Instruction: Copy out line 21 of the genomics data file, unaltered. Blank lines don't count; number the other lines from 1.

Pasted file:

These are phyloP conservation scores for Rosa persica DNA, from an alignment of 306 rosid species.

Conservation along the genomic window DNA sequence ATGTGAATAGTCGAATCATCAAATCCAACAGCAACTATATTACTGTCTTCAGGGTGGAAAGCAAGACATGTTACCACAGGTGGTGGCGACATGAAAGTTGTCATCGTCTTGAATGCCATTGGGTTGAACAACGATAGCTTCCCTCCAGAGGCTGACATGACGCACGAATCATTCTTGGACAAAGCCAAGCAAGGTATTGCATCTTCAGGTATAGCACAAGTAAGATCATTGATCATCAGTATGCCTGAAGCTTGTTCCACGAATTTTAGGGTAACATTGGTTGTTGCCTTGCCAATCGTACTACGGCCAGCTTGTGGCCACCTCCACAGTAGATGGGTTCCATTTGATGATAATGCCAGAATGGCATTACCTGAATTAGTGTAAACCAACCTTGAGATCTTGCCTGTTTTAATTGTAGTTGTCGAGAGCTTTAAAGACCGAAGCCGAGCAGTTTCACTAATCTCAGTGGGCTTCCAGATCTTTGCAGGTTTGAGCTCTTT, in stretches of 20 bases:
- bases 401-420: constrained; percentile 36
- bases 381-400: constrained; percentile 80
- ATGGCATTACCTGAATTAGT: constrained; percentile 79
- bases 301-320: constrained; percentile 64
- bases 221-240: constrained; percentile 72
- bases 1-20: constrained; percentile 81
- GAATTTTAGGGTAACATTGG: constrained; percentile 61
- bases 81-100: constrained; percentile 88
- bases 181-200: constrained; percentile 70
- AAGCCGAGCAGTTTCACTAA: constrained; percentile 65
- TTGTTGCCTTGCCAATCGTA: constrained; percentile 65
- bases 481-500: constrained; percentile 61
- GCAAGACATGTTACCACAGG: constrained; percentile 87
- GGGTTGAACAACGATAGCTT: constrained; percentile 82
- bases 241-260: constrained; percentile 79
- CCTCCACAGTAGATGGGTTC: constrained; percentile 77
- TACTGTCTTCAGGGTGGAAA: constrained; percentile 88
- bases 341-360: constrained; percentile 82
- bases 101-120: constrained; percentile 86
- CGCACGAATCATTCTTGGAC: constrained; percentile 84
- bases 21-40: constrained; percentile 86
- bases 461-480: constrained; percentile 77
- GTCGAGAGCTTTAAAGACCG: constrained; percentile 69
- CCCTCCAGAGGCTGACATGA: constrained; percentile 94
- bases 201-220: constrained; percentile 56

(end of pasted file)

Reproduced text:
- bases 101-120: constrained; percentile 86